Another area of growing interest is container gardening. Let’s face it: Wanting a home on a half-acre of land is a thing of the past. Not only are we shrinking down to smaller lots, we are concentrating on the areas right around the house and on the patio. Now we grow our flowers in large flower pots of mixed types of plants, our vegetables are growing in boxes, and we even have miniature fruit trees in containers. One of my favorite garden writers, P. Allen Smith, has just come out with “Container Gardens: 60 Container Recipes to Accent your Home Garden.” He shows how to create masterpieces in a very short time by using his innovative recipes that give lists of plants and materials and step-by-step instructions and advice on how to display the pieces.

And then there is this craze about fairy gardens. And they’re not just for children. Imagine a beautiful landscape of small plants and miniature furniture beautifully arranged in a bowl or basket or box that is only a dozen or so inches across. Each adorned with a miniature fairy fixture. My choice for this is “Gardening in Miniature” by Janit Calvo. She has made the genre more general just by taking out the fairies. Her book is a complete guide to creating lush, small-scale gardens, and it has all the information you need to start in this new hobby. She tells how to create, choose the right container and plant, with step-by-step instructions, not only the garden, but the stones, and furniture and the fences. Really a great read.

Gardening book lovers do not have to pay full price for everything. There are a couple of fantastic sources out there that sell older books, even remainders of newer ones. I look at these websites whenever I need to browse for a new topic I might be interested in. I do confess, though, that last year my children gave me a Kindle tablet and I find myself now ordering books for that and reading them there. The savings are quite good, and because I can vary the type size, the reading is very comfortable.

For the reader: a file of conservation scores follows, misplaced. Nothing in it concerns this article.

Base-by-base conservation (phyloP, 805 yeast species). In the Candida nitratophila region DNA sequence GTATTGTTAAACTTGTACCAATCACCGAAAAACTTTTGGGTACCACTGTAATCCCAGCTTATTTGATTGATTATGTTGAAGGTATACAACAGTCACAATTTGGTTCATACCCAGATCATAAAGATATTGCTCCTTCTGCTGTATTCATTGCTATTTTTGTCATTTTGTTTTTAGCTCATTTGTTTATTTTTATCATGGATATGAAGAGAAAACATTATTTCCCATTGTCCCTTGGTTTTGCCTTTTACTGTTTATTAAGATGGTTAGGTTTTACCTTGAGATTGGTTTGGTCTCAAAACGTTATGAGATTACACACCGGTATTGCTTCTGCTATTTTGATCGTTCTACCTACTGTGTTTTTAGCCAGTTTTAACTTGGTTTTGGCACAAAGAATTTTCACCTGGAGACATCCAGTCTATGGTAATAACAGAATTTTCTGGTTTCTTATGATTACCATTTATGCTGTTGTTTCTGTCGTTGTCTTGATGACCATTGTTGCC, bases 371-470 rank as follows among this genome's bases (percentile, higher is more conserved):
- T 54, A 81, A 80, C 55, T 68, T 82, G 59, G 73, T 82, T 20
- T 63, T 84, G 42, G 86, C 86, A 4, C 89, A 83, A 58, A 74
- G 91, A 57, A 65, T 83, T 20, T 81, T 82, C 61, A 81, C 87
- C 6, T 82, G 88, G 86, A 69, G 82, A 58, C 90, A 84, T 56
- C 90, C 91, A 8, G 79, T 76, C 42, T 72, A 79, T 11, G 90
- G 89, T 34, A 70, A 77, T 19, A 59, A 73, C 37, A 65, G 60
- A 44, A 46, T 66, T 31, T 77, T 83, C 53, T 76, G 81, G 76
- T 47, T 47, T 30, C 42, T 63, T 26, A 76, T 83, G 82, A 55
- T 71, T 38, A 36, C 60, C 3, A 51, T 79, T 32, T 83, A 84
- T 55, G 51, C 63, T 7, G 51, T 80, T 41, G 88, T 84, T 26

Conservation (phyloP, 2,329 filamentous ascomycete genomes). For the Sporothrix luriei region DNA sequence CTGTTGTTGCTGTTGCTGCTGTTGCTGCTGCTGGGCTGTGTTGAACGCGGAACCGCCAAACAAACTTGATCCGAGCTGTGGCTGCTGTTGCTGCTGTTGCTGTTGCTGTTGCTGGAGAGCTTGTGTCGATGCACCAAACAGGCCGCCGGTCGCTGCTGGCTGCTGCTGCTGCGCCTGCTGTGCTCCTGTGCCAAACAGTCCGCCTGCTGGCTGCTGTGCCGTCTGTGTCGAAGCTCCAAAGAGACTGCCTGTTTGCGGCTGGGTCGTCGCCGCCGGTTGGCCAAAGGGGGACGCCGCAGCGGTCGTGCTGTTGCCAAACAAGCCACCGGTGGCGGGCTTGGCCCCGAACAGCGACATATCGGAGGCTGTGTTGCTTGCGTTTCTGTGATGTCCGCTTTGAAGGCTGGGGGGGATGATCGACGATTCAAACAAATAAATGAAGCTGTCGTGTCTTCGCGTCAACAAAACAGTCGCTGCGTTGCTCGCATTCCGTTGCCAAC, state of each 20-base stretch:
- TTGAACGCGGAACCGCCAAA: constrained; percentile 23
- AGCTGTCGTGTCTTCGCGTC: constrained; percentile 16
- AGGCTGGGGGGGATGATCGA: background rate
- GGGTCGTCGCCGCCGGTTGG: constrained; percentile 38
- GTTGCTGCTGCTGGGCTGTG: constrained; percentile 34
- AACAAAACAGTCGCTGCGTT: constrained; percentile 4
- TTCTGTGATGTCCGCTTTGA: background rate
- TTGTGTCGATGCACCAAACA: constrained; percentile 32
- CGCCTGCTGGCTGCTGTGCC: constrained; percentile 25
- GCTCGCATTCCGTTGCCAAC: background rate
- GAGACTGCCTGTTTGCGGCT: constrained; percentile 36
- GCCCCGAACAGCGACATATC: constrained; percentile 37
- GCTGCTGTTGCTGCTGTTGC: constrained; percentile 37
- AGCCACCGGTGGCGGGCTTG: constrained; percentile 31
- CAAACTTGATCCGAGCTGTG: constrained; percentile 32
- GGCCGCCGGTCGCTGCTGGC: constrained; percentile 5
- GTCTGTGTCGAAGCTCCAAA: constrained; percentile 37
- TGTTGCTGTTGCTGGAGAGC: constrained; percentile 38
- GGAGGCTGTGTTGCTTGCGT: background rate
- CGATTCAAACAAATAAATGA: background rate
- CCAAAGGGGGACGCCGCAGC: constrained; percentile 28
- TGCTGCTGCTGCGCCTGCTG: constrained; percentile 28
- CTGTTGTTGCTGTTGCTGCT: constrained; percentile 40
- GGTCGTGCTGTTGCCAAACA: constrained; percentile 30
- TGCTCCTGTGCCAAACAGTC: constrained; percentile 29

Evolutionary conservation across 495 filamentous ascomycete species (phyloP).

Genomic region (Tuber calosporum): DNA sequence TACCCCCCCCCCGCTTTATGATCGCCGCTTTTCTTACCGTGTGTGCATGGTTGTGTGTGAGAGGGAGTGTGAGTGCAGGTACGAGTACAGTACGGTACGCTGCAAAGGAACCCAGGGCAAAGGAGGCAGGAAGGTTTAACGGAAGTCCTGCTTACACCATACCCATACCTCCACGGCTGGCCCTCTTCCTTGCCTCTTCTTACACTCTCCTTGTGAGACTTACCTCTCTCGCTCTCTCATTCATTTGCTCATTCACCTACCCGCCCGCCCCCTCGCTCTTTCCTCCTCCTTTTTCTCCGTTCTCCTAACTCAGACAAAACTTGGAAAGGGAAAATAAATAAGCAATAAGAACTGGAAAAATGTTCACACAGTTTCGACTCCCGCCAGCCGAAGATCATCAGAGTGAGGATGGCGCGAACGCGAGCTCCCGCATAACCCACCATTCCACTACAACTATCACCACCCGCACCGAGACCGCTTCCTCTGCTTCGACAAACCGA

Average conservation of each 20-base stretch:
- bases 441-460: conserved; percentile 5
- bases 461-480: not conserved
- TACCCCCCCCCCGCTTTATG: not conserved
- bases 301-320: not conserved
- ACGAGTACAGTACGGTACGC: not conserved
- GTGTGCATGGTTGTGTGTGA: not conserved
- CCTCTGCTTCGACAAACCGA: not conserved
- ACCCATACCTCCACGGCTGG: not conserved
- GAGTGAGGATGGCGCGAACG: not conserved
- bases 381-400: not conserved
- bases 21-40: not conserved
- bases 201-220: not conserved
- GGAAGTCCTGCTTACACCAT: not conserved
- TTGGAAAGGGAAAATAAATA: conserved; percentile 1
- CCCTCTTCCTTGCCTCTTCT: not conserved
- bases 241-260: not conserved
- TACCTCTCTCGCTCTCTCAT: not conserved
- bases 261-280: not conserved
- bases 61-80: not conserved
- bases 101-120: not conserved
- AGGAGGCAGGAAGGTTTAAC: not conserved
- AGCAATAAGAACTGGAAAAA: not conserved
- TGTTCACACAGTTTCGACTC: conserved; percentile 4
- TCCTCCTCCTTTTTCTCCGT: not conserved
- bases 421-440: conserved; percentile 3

But back to the sources. The first one I order from is Edward R. Hamilton, bookseller. The company is located at Box 15, Falls Village, Conn. I could not find a phone number, but if you are on a computer they are easy to find and I believe that they have no less than 300 books on gardening available. As a matter of fact, they recently sent a 128-page catalog filled entirely with books on home, gardening and landscaping. I am sure they will send you a copy if you drop them a note.

A second good source is Daedalus Books at Box 6000, Columbia, Md. Once you are on their mailing list you will get a frequent mailing of their catalogs. They are online, too, at

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Trowel & Glove: Marin gardening calendar for the week of Dec. 14, 2013

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• The 27th annual St. John’s Tour de Noel house tour is from 9 a.m. to 4 p.m. Dec. 14 at four homes in Ross. $30 to $45. Lunch is available for $15. Call 456-1102 or go to

• West Marin Commons offers a weekly harvest exchange at 1:30 p.m. Saturdays at the Livery Stable gardens on the commons in Point Reyes Station. Go to

• The Novato Independent Elders Program seeks volunteers to help Novato seniors with their overgrown yards on Tuesday mornings or Thursday afternoons. Call 899-8296.